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I'm very new to arduino related stuff so this question might be really easy to answer. I don't understand how multiple PWM outputs are supposed to work. Look at the pic. enter image description here

In the first(1) case we are using short signal width which would be close to motor staying still. In this case, as can be seen, short pulses follow each other, so does the code.

motor1.writeMicroseconds(shortWidth);
motor2.writeMicroseconds(shortWidth);
motor3.writeMicroseconds(shortWidth);
motor4.writeMicroseconds(shortWidth);

when motor4 ended it's output, motor1 starts it's pulse again causing non-problem consequent pulses.

In the second(2) case pulse is wider which corresponds to setting motor speed close to maximum. After motor1 finishes generating width, it's time for motor2 to generate one. But when it does, motor1's period comes to end and it has to start generate width again, but arduino is busy generating pulse of motor2.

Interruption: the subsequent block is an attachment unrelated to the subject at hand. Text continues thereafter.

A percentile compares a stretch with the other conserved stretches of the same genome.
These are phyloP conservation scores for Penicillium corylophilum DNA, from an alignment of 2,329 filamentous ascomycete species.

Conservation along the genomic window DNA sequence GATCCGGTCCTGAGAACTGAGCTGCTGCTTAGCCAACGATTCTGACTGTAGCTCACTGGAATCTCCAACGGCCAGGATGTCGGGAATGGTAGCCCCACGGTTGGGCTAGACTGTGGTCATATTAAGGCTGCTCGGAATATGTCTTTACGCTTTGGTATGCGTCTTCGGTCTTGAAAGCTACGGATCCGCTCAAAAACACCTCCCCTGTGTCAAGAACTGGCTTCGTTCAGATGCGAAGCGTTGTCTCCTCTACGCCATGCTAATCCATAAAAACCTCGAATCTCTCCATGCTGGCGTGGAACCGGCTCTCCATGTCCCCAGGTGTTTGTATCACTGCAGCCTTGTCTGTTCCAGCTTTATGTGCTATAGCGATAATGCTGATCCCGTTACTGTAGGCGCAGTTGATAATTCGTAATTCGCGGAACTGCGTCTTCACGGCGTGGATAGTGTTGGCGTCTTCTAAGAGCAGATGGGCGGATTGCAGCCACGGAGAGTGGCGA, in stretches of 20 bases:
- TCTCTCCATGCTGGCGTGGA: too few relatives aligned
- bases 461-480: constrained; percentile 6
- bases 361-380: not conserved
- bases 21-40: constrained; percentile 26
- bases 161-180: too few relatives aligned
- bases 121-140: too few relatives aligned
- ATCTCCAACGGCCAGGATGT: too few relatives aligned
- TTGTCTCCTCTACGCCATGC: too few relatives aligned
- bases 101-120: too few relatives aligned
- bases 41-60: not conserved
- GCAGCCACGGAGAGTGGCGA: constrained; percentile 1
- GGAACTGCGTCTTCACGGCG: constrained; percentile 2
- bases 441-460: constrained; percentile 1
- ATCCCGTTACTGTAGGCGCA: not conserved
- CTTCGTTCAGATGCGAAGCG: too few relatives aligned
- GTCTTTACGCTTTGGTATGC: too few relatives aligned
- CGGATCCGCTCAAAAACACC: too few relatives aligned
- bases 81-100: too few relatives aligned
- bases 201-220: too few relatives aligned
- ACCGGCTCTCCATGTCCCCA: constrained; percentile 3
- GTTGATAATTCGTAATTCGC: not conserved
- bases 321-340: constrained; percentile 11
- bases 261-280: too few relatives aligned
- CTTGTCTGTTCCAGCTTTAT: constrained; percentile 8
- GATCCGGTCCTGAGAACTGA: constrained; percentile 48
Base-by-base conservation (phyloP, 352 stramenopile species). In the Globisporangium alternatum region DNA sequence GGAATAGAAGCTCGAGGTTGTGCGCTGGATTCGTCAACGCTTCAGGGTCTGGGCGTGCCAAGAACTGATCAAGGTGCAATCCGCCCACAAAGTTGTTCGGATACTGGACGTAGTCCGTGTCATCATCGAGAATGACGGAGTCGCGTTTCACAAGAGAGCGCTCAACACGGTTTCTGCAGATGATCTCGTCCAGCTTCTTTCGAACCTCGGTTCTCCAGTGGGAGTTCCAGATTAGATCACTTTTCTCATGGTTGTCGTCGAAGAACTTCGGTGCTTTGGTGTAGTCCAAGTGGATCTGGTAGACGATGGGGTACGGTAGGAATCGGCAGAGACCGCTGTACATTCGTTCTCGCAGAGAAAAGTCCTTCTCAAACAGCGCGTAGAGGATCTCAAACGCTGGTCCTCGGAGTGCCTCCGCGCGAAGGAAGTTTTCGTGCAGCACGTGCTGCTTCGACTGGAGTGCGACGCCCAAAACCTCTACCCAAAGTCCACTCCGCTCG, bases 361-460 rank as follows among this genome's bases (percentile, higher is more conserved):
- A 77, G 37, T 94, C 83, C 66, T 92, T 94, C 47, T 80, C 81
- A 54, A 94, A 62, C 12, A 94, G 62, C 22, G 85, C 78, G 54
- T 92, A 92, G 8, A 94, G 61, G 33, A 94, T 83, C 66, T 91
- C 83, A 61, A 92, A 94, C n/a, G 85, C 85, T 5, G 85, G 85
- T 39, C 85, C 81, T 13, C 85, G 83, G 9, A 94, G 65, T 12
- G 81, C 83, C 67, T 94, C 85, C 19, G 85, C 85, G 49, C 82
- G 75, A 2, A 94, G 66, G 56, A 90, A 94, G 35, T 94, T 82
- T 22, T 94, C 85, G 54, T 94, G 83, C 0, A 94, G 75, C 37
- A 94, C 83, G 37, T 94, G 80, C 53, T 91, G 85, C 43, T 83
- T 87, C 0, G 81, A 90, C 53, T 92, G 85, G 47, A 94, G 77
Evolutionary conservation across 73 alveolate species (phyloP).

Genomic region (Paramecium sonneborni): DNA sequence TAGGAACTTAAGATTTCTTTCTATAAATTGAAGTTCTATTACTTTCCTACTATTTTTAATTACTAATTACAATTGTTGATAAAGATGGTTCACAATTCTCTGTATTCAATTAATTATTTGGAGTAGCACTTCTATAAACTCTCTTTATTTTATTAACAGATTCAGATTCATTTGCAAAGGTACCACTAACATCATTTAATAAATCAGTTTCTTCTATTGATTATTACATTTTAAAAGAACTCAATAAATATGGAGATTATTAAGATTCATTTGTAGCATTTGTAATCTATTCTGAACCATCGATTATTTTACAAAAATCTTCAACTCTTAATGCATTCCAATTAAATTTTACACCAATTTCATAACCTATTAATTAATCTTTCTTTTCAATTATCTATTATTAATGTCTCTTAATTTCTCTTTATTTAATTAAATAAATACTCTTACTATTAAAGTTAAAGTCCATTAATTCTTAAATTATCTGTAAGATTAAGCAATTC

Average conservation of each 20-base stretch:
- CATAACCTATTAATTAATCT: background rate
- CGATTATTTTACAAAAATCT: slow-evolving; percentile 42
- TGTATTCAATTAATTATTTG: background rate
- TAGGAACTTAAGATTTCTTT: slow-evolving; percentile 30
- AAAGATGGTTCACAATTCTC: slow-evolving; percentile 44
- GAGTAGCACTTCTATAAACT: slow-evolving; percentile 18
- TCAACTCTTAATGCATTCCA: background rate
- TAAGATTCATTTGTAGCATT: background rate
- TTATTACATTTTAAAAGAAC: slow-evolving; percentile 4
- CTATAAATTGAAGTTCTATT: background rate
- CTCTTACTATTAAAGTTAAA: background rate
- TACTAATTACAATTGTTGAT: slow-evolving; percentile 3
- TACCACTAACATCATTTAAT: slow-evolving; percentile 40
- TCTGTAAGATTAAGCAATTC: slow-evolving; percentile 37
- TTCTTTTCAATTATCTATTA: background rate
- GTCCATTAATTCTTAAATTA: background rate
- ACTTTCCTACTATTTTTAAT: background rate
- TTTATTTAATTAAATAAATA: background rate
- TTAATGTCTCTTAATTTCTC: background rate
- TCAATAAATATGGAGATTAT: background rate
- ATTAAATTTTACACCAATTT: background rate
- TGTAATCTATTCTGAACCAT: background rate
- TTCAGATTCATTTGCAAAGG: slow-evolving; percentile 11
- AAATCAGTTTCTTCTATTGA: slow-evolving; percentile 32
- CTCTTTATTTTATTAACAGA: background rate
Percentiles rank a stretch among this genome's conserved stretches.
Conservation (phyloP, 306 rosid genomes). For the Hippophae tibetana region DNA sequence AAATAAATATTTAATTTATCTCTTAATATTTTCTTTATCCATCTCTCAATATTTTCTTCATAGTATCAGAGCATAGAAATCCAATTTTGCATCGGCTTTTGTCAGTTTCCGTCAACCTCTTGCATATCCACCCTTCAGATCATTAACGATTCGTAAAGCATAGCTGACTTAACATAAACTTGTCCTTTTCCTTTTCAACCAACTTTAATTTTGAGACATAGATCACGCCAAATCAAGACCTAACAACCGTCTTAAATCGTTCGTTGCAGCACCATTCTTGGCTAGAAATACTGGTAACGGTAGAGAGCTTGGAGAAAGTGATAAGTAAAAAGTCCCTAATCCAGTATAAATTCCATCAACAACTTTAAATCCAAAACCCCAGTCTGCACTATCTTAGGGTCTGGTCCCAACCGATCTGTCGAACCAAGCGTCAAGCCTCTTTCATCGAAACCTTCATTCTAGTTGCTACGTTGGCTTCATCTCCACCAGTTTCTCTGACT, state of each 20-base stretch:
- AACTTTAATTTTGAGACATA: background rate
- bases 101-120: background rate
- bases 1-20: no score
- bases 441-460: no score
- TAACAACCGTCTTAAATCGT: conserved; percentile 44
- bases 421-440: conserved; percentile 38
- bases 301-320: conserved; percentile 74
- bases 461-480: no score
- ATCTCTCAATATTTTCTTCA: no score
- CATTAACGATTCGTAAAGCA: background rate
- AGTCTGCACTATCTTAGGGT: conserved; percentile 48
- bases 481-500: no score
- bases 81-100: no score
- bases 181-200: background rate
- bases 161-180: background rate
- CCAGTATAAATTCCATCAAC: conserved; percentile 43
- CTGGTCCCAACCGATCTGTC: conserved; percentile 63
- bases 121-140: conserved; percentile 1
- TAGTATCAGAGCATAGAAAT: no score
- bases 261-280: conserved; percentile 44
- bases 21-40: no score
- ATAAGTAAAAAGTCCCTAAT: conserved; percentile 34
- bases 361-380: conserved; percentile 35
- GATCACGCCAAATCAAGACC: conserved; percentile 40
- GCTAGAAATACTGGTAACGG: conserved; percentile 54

How does PWMs work in this case?

  • are you trying to understand how the servo library manages multiple ppm/pwm signals at once? Those writeMicroseconds calls don't directly relate to any change in the output state of a pin. They just reconfigure the servo lib's signal generator that uses interrupts to change the pin when a certain amount of time has passed. – BrettAM Jan 10 '15 at 23:23
  • Thanks, that actually clears some things up. Still it's interesting to dig a little deeper and to know how same timer manages to make a pwm signal at once. – user3081123 Jan 11 '15 at 0:24
  • The timer interrupts routine get called every X microseconds. This routine increments an counter. Loops through all servos and sees if the PWM value for that servo is greater of less than the counter value. If less, write a HIGH to the pin associated with that servo, otherwise write a LOW. The actual code is a bit more difficult, but that is the gist of it. – Gerben Jan 11 '15 at 12:38

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